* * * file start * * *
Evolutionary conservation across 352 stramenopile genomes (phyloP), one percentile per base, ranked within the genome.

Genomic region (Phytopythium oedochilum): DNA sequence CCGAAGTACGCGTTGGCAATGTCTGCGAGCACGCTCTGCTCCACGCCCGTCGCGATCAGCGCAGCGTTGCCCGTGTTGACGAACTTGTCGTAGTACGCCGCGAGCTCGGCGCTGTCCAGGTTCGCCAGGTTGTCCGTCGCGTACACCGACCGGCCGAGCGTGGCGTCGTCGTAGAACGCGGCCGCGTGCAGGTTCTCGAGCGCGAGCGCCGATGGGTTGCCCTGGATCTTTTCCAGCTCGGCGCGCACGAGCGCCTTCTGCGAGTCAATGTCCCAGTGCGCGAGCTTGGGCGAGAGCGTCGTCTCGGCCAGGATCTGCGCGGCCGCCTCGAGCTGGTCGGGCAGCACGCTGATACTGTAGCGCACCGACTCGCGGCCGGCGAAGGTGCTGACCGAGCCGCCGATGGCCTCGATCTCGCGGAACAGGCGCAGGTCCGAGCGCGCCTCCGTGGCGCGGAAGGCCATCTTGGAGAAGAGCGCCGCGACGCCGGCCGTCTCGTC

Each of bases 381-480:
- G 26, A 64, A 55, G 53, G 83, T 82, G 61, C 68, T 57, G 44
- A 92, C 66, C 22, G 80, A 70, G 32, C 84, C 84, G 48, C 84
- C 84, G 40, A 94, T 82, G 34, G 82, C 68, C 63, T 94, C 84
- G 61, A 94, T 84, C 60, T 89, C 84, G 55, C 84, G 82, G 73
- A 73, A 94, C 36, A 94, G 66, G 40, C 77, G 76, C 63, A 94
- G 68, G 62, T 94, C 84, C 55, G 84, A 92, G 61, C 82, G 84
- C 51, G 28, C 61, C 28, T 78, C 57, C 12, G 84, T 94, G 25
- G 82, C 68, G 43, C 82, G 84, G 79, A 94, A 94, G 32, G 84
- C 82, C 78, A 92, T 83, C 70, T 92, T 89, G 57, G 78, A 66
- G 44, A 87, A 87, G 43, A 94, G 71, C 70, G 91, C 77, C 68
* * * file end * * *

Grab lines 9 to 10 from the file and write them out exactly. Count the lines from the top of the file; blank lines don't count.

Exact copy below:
- G 68, G 62, T 94, C 84, C 55, G 84, A 92, G 61, C 82, G 84
- C 51, G 28, C 61, C 28, T 78, C 57, C 12, G 84, T 94, G 25